"The announcement that we made together is really a real win for customers," said Andy Jassy, CEO at AWS. "With the announcement, customers don't have to make that binary decision anymore, and they get to use that VMWare software they're used to using on AWS — and do so without having to buy any additional hardware, which most companies these days aren't looking to buy more hardware."
Though VMWare offers its own cloud services, because AWS and VMWare weren't well-integrated before, customers felt they had to choose, Jassy said. Pat Gelsinger, CEO of VMWare, said customers pushed the two companies together.
"What we're finding is that these are already our joint customers, and that's what really makes this announcement powerful," Gelsinger said. "Andy and I were both driven by that customer demand because ... essentially every enterprise [is] now taking advantage of Amazon, and this creates this seamless, hybrid experience where they get the best of both worlds."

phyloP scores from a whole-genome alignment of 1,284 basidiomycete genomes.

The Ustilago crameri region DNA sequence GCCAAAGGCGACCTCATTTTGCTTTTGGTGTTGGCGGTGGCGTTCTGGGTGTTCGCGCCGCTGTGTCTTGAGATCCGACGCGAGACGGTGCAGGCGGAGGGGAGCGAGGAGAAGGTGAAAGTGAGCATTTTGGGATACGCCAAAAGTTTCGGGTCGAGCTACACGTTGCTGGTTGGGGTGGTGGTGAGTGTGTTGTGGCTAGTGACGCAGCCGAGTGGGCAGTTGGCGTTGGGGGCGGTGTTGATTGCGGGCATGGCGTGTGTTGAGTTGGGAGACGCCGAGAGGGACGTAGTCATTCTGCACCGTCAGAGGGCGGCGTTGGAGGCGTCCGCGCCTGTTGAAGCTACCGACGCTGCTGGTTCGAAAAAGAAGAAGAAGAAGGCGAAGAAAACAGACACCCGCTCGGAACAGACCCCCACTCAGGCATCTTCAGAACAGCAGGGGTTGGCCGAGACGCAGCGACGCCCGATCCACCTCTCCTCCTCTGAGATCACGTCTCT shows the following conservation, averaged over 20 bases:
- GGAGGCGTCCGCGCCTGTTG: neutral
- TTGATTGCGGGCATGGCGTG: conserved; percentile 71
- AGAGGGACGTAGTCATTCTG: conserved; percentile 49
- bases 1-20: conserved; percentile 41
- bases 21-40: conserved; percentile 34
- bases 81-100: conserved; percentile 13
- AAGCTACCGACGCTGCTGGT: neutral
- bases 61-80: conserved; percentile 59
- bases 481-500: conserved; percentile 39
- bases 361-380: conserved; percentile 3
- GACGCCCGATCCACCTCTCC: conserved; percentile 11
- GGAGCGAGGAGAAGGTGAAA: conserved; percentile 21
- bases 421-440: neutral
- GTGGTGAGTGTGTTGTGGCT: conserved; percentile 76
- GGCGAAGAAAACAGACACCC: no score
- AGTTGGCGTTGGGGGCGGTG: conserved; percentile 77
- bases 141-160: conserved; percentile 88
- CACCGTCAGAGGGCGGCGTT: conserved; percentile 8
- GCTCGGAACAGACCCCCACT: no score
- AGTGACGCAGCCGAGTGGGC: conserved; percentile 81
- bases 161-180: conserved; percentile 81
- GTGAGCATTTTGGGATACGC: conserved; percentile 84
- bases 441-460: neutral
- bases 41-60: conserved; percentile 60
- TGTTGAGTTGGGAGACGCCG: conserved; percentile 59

Amazon has a 31 percent worldwide market share in cloud, and growing, according to research firm Synergy. But as businesses look for more flexible combinations of software services and data storage, companies like Oracle and Microsoft are bolstering the cloud offerings, too.
Hybrid cloud offerings, like the one offered by VMWare and Amazon, are expected to be used by 80 percent of IT organizations by 2018, according to IDC estimates. Nutanix saw its shares rise more than 130% after its IPO last month by offering a version of hybrid cloud service.
The combined product from Amazon and VMWare should allow businesses to get much more done, much more cost effectively and quickly, Jassy said.
"When our customers are pulling us it's an easy thing to sell," Gelsinger said.